This is great information right here! By your own statement there is a defined set of circumstances that effects the pressure. You want to find out exactly why? Log it! All this takes is knowing the load, durations, pressure, and RPMs. The vid was nice to see something is happening, but it's extremely difficult to pull truly useful data from it. You get more information and I promise I'll work to find or create a solution.


Quote:
Originally Posted by subydude View Post
Can placement can have an effect for sure, and physics should always be reviewed.
Absolutely.


Quote:
Originally Posted by subydude View Post
You can't replace a positive displacement oil pump at 7,000 rpm with a reasonably sized pressure canister for very long at all, but you can augment a system that's dropping pressure for a short period of time to help a potential dip in pressure.
Yes, it will prevent the pressure from dropping as much, but is limited on the amount of time it will do that for so it could be the reason the engine blew at the turn's exit vs 3/4 of the way through. Maybe you bought enough time to complete the turn. It's not a solution to the problem is my point. The other downside, and I think it's often overlooked, is that these accusumps are dumb devices. Once pressure is restored they will recharge. Think about this for a second, when you have oil pressure restored, you're likely exiting a corner. When you are exiting a corner, you're very likely WOT. Bearing loads and oiling demands are at their highest. This is the absolutely worse time to reduce system pressure to 'recharge' the accusump. I can't recall who (I want to say OpticalNZ), but they datalogged using an accusump and you saw system pressure drop everything the unit recharged. It was tossed (along with most of his other current oiling system) after discovering that.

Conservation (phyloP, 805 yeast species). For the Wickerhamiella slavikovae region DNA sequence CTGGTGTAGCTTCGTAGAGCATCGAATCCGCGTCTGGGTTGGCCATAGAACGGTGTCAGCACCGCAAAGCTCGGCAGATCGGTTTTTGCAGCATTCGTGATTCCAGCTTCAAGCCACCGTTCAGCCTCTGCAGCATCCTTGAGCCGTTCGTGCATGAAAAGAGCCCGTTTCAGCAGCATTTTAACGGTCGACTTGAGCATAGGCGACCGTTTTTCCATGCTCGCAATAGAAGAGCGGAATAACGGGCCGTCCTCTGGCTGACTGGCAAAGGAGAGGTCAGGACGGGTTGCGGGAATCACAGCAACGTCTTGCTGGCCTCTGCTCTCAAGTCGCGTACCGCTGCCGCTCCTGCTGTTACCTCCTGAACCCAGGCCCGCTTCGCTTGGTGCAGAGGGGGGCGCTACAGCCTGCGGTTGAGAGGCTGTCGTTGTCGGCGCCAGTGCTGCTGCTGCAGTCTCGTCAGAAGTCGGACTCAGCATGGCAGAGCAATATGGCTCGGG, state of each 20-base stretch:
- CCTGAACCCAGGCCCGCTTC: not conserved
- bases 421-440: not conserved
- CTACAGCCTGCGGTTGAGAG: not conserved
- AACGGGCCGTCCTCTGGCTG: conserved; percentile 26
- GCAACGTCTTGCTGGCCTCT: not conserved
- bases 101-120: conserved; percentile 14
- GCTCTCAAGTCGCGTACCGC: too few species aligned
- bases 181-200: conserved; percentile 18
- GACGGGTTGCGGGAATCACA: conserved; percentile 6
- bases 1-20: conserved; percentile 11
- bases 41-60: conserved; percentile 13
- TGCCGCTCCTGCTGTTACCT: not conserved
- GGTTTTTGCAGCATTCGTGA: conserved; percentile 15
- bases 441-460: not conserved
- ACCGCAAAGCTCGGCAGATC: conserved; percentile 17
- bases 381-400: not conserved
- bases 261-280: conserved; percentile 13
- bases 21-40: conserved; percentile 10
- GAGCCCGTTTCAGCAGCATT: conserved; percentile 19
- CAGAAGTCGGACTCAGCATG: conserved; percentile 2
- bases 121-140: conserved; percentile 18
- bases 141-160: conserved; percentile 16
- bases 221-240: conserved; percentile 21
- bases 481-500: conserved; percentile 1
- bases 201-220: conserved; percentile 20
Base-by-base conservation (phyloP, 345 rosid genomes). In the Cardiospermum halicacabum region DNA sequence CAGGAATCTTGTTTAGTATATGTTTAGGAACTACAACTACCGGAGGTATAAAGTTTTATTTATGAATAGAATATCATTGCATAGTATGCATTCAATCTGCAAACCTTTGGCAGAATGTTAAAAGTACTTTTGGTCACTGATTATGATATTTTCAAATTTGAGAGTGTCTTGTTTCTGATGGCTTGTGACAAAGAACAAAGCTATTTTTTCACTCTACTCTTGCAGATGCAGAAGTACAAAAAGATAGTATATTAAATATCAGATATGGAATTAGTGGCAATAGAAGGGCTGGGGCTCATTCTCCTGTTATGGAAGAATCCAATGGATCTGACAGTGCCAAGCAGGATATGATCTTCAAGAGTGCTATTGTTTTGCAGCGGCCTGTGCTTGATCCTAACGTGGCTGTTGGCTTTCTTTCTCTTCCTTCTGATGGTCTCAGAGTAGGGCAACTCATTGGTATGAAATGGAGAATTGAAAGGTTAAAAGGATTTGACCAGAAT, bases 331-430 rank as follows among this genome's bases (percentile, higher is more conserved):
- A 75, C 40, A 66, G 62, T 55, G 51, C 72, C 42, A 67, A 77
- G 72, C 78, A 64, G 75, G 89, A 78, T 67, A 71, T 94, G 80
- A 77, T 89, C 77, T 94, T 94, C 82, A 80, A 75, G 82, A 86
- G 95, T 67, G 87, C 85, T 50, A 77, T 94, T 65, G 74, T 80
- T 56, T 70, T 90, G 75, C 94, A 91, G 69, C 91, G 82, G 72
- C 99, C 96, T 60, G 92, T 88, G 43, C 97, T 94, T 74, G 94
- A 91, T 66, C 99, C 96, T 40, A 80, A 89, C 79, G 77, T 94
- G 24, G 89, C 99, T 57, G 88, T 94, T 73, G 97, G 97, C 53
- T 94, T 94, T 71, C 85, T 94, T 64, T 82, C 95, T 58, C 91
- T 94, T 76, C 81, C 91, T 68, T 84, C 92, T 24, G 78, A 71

So does it have a place, absolutely, but IMO not as a saving grace for engine bearings. There are many more better reasons for owning an accusump.